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State v. Pettas

Superior Court of New Jersey, Appellate Division

August 7, 2013

STATE OF NEW JERSEY, Plaintiff-Respondent,
v.
DEMETRIOS V. PETTAS, Defendant-Appellant.

NOT FOR PUBLICATION WITHOUT THE APPROVAL OF THE APPELLATE DIVISION

Argued April 25, 2012

On appeal from Superior Court of New Jersey, Law Division, Bergen County, Municipal Appeal No. 11-35.

Scott A. Gorman argued the cause for appellant (The Gorman Law Firm, attorneys; Mr. Gorman, of counsel and on the brief).

Annmarie Cozzi, Assistant Prosecutor, argued the cause for respondent (John L. Molinelli, Bergen County Prosecutor, attorney; Ms. Cozzi, of counsel and on the brief).

Before Judges Fuentes, Harris, and Koblitz.

PER CURIAM

Defendant Demetrios V. Pettas appeals from his July 14, 2011 conviction of driving while intoxicated (DWI), contrary to N.J.S.A. 39:4-50, after a trial de novo in the Superior Court.

Defendant was stopped at a roadblock and arrested for DWI on August 14, 2010. Defendant argues that the trial court improperly admitted evidence regarding the propriety of the roadblock, that the roadblock itself was invalid, that he was denied a speedy trial, and that there was insufficient evidence to support his conviction. We affirm.

I

These are the relevant facts. At approximately 3:09 am on August 14, 2010, defendant was stopped at a DWI roadblock established by the County of Bergen and Paramus Police Department on Paramus Road in the Borough of Paramus. Officers of the Paramus Police Department stopped every vehicle that came to the roadblock.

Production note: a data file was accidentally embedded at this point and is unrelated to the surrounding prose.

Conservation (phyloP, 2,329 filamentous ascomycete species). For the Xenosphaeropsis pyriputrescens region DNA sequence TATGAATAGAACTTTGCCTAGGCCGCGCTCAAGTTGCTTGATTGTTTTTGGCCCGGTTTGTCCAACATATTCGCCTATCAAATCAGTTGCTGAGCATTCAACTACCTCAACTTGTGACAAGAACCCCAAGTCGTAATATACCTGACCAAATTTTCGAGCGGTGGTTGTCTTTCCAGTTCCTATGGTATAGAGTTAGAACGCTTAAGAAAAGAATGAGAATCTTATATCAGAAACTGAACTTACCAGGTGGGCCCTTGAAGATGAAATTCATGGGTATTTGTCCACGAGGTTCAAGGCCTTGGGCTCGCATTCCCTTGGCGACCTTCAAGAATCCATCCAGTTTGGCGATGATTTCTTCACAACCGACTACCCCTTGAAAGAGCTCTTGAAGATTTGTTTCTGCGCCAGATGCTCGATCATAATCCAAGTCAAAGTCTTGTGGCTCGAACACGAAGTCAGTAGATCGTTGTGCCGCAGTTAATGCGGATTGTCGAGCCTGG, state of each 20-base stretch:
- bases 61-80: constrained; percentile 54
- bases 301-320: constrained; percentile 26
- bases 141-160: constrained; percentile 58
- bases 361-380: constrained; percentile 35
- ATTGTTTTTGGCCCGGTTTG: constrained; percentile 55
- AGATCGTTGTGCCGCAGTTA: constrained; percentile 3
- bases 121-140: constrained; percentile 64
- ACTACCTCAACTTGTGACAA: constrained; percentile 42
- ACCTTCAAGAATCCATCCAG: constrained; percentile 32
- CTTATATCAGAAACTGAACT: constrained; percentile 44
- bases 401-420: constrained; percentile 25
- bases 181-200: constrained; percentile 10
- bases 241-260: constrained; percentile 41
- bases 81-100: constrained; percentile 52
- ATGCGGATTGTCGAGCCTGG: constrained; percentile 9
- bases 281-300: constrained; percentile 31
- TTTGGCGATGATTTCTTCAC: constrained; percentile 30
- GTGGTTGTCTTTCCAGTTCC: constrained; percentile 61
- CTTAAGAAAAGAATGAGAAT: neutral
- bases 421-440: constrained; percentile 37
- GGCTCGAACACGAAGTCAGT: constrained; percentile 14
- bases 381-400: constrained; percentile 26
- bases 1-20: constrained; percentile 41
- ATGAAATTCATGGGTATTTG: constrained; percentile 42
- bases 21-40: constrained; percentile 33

After directing defendant's vehicle to stop at the roadblock, officer Steven Nepola of the Paramus Police Department approached defendant and immediately detected an odor of alcoholic beverage on his breath. At Nepola's instruction, defendant stepped out of his car and submitted to several field sobriety tests.

Nepola first administered the One Leg Raised test, during which defendant was supposed to stand with his feet together and raise one foot approximately six inches off the ground for ten seconds. During his first attempt, defendant lost his balance after four seconds. Defendant completed the test on his second attempt, but, according to Nepola, "swayed from side to side to keep his balance." Nepola then administered the Walk and Turn test, during which defendant was supposed to take nine heel-to-toe steps forward in a straight line, turn, and take nine heel-to-toe steps back. Nepola testified that, despite being instructed to do so, defendant failed to count his steps aloud, that he "was leaning side to side" to maintain his balance, and that he could not walk in a straight line. Nepola also instructed defendant to recite the first half of the alphabet, through the letter "N, " without singing. Defendant twice failed to recite the letters of the alphabet, both times repeating letters out of order and trailing off in a "mumbling" fashion.

Defendant argues that Nepola improperly administered the field sobriety tests, undermining their validity. We disagree. In connection with the field sobriety tests, Nepola made multiple personal observations of defendant which he recorded in a DWI observations report shortly after the incident and filed with the Paramus Police Department. Specifically, Nepola observed: an odor of alcohol on defendant's breath, that his eyes were bloodshot, his face appeared flushed, ...


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